Stefan Savage of the University of California, San Diego and Regina Barzilay of MIT have been named 2017 MacArthur Fellows. Savage, an ACM Fellow and 2015 ACM Prize in Computing recipient, was cited for "identifying and addressing the technological, economic, and social vulnerabilities underlying internet security challenges and cybercrime." Barzilay, an ACM member, was cited for "developing machine learning methods that enable computers to process and analyze vast amounts of human language data."
Injong Rhee is the Chief Technology Officer and Executive Vice President of Software and Services, Mobile Communications at Samsung Electronics, Korea. Since joining Samsung in 2011, he developed some of the company’s most high-profile products, including software powering flagship smartphones such as Galaxy S8 and Note8. Rhee was a professor of Computer Science at North Carolina State University before joining Samsung. "I believe the next generation interface will be highly multimodal—weaving many different modes of interactions by the whims of users."
ACM is sponsoring a series of practitioner-oriented workshops on the intersection of Artificial Intelligence and Blockchain. The first workshop in the series occurred on July 31, 2017 in Toronto. Additional workshops are planned for San Francisco, New York, Beijing, Bangalore, Paris, Tokyo, Seoul, Shanghai, Singapore, London, Boston and Los Angeles. Speakers include leading names in AI and Blockchain.
USACM has reaffirmed its long-standing commitment to accessibility by releasing a statement and set of principles on accessibility, usability, and digital inclusiveness. Promoting digital inclusiveness for people with disabilities, as well as policies, regulations, and guidelines that ensure fair access to the opportunities that arise from digital innovations, has been an ongoing priority for USACM.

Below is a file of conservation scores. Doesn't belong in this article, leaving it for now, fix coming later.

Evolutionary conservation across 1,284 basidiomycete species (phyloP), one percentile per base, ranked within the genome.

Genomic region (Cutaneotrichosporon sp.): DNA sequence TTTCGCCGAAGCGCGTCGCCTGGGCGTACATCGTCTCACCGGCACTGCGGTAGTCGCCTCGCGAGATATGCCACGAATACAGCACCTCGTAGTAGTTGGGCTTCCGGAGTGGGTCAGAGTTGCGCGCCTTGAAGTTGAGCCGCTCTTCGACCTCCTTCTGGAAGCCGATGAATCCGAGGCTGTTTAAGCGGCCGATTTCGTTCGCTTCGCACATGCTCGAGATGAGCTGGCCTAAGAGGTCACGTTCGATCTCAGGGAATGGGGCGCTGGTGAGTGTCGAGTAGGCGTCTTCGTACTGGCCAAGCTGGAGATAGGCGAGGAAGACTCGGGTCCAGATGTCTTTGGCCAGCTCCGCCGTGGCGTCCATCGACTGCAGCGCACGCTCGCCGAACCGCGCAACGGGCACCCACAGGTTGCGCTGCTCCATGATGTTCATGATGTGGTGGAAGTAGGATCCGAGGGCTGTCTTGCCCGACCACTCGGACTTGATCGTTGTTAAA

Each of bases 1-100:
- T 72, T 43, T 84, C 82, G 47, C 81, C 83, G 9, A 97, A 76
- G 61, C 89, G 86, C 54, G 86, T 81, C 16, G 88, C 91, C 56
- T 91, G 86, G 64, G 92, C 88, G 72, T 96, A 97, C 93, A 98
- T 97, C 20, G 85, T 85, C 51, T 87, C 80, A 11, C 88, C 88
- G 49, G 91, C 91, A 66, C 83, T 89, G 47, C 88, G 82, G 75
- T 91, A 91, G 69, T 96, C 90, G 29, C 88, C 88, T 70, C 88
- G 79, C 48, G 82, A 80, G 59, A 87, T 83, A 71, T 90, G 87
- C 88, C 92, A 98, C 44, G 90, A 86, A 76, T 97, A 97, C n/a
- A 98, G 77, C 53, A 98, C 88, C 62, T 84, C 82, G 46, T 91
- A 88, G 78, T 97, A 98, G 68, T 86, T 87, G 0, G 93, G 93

Read the news release.
ACM's celebration of 50 years of the Turing Award culminated with a conference June 23 and 24, 2017 at the Westin St. Francis in San Francisco. Keynote talks and panel discussions highlighted the significant impact of the contributions of the Turing Laureates on computing and society, as well as looking ahead to the future of technology and innovation.
Chris Hankin is Professor of Computer Science and Co-Director of the Institute for Security Science and Technology at Imperial College London. He is also Director of the UK’s Research Institute in Trustworthy Industrial Control Systems. He is Chair of the ACM Europe Council and serves on ACM’s Publications Board. He was Editor-in-Chief of ACM Computing Surveys from 2007 to 2013. “The main lesson [of the Equifax breach] is the importance of acting promptly on notification of software updates.”
ACM is among 21 industry, nonprofit, and academic organizations that recently joined the Partership on AI to Benefit People and Society. PAI was established in in February 2017, with an initial membership of 32 organizations, to study and formulate best practices on AI technologies, to advance the public’s understanding of AI, and to serve as an open platform for discussion and engagement about AI and its influences on people and society.
The ACM Future of Computing Academy is a new initiative created by ACM to support and foster the next generation of computing professionals. The Academy is a platform that enables the next generation of researchers, practitioners, educators and entrepreneurs to develop a coherent and influential voice that addresses challenging issues facing the field and society in general. Meet the men and women who make up the inaugural class of the ACM-FCA.